moon phases #RockinReview

--------waxing ^--------------------------------------------------waning^-------------

A waxing moon is when the moon is part light and is moving towards a full moon

A waning moon is when the moon is past full and moving towards a new moon

A gibbious moon is when the moon is more than half light but less than fully light

A cresent moon is when the cycle is between half moon and new moon

The lunar cycle refers to the moons continuous orbit around the earth and is 29.5 days long

Earth's Seasons/Eclipses #eclipses

3. Copernicus was a scientist in the 1400's who first thought the idea that the sun was at the center of the galaxy and not earth

4. we have seasons because the earth is tilted (wonky) as it makes its yearly journey around the sun. The Earth's axis is tilted at an angle of 23.5 degrees. This means that the Earth is always "pointing" to one side as it goes around the Sun.

5. During the summer, the sun's rays hit the Earth at a steep angle. The light does not spread out as much, thus increasing the amount of energy hitting any given spot. Also, the long daylight hours allow the Earth plenty of time to reach warm temperatures.During the winter, the sun's rays hit the Earth at a shallow angle. These rays are more spread out, which minimizes the amount of energy that hits any given spot. Also, the long nights and short days prevent the Earth from warming up.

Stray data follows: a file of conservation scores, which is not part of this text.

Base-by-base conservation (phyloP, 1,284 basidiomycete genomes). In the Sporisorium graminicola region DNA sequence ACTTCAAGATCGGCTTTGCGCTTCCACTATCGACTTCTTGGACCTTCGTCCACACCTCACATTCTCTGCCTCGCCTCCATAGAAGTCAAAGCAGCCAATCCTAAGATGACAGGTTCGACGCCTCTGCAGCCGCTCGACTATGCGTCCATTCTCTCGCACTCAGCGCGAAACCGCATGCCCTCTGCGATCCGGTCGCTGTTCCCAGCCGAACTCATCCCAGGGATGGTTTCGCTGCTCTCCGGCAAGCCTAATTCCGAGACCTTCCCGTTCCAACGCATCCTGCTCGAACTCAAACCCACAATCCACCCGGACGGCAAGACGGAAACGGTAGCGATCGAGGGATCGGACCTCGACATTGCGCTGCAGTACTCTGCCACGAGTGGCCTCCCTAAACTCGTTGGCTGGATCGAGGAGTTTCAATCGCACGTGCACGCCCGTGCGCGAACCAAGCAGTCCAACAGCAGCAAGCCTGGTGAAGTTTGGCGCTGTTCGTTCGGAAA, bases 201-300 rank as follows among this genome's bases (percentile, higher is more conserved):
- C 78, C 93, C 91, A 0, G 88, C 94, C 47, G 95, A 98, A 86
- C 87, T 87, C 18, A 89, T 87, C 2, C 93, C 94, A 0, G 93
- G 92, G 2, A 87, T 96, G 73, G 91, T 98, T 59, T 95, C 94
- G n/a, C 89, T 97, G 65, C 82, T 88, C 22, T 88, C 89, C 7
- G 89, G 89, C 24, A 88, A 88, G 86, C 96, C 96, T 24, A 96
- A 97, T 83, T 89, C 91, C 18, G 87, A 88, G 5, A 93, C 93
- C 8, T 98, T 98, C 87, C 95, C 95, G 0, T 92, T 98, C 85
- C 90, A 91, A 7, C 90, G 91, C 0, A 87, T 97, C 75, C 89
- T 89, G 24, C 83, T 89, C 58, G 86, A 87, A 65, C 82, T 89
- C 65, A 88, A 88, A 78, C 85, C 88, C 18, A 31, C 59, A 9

6. If the Moon happens to be too far from Earth for its disk to completely hide the Sun, an annular eclipse occurs. Because the Moon's orbit around Earth is slightly inclined with respect to the ecliptic, solar and lunar eclipses do not occur every month, but only a few times per year.

8. because earth rotates so sun only hits half of earth at at time

10. The days are longer around the summer solstice and shorter around the winter solstice. When the Sun's path crosses the equator, the length of the nights at latitudes +L° and -L° are of equal length. This is known as an equinox.

Plate Tectonics #platetectonics

Alfred Wegener was known for his thoughts on continental drift which is the gradual movement of the continents across the earth's surface through geological time.

convergent- tectonic plates move toward one another and collide.

divergent- a linear feature that exists between two tectonic plates that are moving away from each other

transform- when two plates slide past each other horizontally (it wont let me put in pictures)

the juan de fuca tectonic plate is just of the coast of Washington and it feeds the volcanos and has caused some great earthquakes

convection currents- a current in a fluid that results from convection

convection currents are what move the plates

A rift zone is a feature of some volcanoes, especially shield volcanoes, in which a linear series of fissures in the volcanic edifice allows lava to be erupted from the volcano's flank instead of from its summit